HR PROSE FALL EDITION 2019
- Feature Article– Engaging a Multi-generational Workforce by Deb Sutton
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How to Engage a Multi-Generational Workforce
By Deb Sutton, HR Pros, LLC
My background and experience in Human Resources Management, Consulting Recruitment, and Career Coaching over the past years has taught me much about workforce culture and employee engagement. I have seen many employee cultural changes and have been involved with four generations over the years. During my career, I have always found different generations of employees fascinating to study.
This different generation of workers include employees from different educational levels, backgrounds, countries of origin, religious affiliations, sexual orientation, political differences, socio-economic differences, and many other variations of the human worker.
From a Generational Standpoint, however, the gist of the workforce today is made up of 4 generations: baby boomers, Gen X, Millennial's, and Gen Z.
Motivation for each of these groups comes from a different place; finding out where this motivation comes from and how to best engage (recruit, hire, coach, and retain) these workers is paramount to maintaining a great workplace.
Baby boomers are the senior workers, and they want to be recognized for their experience and longevity. These workers are getting their lives readied for retirement, and leaving the workforce can often be very traumatic. Boomers want employers to value their years of hard work and impressive work ethic. They want an opportunity to prove that they still can add value to the workplace.
Gen Xers have different work values. They are in the process of climbing the corporate ladder or reaching the top of their salary potential. Recognizing them means they are moving up the ladder and are in control. They will feel a loss of power when their skills are replaced by someone in another generation. They are typically managers, directors, or senior individual contributors. They usually need to be able to prove themselves through promotion and more money.
Millennial's are excited about introducing new ideas and creativity. They are often maligned for their being brought up by the older Gen Xers and younger Baby boomers. They can often be seen as living with their parents after high school or college graduation due in large by economic factors. Some studies report they are the “entitled generation.” Employers need to praise them for their new ideas and offer perks and incentives for them to stay on the job.
The final and youngest of the generations are Gen Z’s. Gen Z’s are the youngsters of the workforce. Often called “snowflakes” because their parents taught them they were special, these younger workers cut their teeth on technology and thrive on the internet and social media. In the workplace, they may need a little extra hand-holding, but these are the folks you want to groom and give tech assignments too. There is also the stigma that they are less about-face to face encounters and use email, texting, and social media to extremes. Employers need to give Gen Z employees an opportunity to have fulfillment and excitement in their jobs. They, too, will jump ship to have community and social involvement at work as well as other perks and incentives to keep them engaged in the workplace.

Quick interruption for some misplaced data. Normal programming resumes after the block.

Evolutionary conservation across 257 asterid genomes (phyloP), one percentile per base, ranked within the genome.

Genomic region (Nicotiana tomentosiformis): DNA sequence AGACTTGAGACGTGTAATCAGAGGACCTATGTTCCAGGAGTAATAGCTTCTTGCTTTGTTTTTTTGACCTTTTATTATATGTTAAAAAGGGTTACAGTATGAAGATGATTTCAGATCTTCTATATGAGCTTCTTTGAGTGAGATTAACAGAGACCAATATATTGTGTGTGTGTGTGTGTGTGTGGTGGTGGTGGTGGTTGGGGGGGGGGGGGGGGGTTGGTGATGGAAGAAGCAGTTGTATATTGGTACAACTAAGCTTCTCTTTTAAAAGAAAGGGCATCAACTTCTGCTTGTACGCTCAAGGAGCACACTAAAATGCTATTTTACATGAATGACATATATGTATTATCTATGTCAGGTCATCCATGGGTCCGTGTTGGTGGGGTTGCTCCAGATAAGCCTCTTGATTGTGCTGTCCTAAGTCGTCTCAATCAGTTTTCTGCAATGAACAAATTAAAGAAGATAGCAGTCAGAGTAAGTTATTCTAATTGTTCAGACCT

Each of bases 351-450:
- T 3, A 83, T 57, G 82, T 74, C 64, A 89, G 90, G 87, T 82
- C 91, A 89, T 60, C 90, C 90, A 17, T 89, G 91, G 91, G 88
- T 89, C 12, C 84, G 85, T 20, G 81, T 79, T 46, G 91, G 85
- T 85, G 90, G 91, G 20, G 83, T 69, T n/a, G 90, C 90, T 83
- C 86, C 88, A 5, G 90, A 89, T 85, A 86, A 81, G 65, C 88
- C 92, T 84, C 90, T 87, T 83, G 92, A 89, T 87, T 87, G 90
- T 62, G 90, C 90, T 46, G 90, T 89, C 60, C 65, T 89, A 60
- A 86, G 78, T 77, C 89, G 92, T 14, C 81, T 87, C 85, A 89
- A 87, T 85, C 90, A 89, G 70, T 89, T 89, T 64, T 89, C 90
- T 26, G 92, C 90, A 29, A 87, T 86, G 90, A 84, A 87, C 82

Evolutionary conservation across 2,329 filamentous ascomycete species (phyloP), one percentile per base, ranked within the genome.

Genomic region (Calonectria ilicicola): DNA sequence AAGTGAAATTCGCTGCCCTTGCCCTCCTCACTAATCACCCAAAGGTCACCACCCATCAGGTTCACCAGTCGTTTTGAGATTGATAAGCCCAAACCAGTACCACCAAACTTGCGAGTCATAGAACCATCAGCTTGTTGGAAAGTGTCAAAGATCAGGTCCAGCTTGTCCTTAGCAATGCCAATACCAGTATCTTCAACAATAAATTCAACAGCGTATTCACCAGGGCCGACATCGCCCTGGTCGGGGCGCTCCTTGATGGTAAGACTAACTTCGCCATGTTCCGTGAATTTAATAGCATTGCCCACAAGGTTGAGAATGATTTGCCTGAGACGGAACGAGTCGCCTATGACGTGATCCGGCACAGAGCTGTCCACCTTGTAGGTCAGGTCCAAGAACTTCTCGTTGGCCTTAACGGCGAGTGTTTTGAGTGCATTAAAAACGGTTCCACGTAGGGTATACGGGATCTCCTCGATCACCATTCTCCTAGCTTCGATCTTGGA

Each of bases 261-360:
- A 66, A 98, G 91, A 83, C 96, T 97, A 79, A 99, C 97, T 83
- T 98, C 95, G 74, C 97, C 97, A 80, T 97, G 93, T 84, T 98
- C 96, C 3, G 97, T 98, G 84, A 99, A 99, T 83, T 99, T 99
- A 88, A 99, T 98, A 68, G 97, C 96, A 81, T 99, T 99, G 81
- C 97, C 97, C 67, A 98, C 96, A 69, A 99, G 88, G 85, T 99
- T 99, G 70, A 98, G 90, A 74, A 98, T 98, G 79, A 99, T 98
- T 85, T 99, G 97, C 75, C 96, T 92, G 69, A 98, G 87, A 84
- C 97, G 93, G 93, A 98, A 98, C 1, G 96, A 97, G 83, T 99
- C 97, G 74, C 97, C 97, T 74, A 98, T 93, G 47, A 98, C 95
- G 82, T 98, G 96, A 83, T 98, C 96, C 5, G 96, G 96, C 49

By understanding what motivates these different generations of employees, organizations can assign them roles based on how they will best be engaged.
Boomers need to be assigned tasks that allow them to be subject matter experts and display their years of experience, which are winding down towards retirement. Generation X workers should be allowed to apply and win promotions and are typically your managers and director levels who need to display their leadership qualities. Millennial's would be the innovators who need to show their creativity and imagination whose roles should be to demonstrate these qualities. They are the entry-level managers or the independent contributors who are at the mid-stages of the career ladder. Finally, Gen Zs are just starting in their careers, and they need more entry-level roles. Paring them with Boomers will give boomers the mentor satisfaction and show the Z’s the value of a good work ethic.
By keeping in mind the ages, values, and other variations of individuals of each generation, employers can successfully engage their workers and improve hiring, motivation, and retention practices as well as reducing the expensive cost of employee dissatisfaction and turnover.
HR Pros, LLC is recruiting for the following positions:
Gerry – Excellent Senior HR Generalist Lives near Orlando– can do Lakeland or Orlando.
Tyrone - Technology Sales Manager – Looking to lighten travel load – remote position in the Houston area.
Terri – HR Business Partner ready for a Director or VP role. Tampa to Venice – open to relocation. Needs multi-industry experience.
Polly – Bradenton/Sarasota – HR Manager – experience in profit and non-profit.
Jane– Degree plus 20 plus years in food & beverage – purchasing, supply chain management
Todd– Senior Account Executive in the building trades Industry – Tampa, FL - will travel.
Receive resumes on these individuals, contact HR Pros, LLC firstname.lastname@example.org 941-776-0996.
New at HR Pros, LLC
HR Pros LLC is now a proud owner member of a consortium of Recruitment Agencies that numbers over 500 worldwide. This opens up a whole new aspect for us in that if candidates that are looking to make changes apply with us and we do not have a position that fits their demographics, we can share them with a plethora of recruiters throughout the U.S. and abroad. This is a fabulous addition to our bandwidth.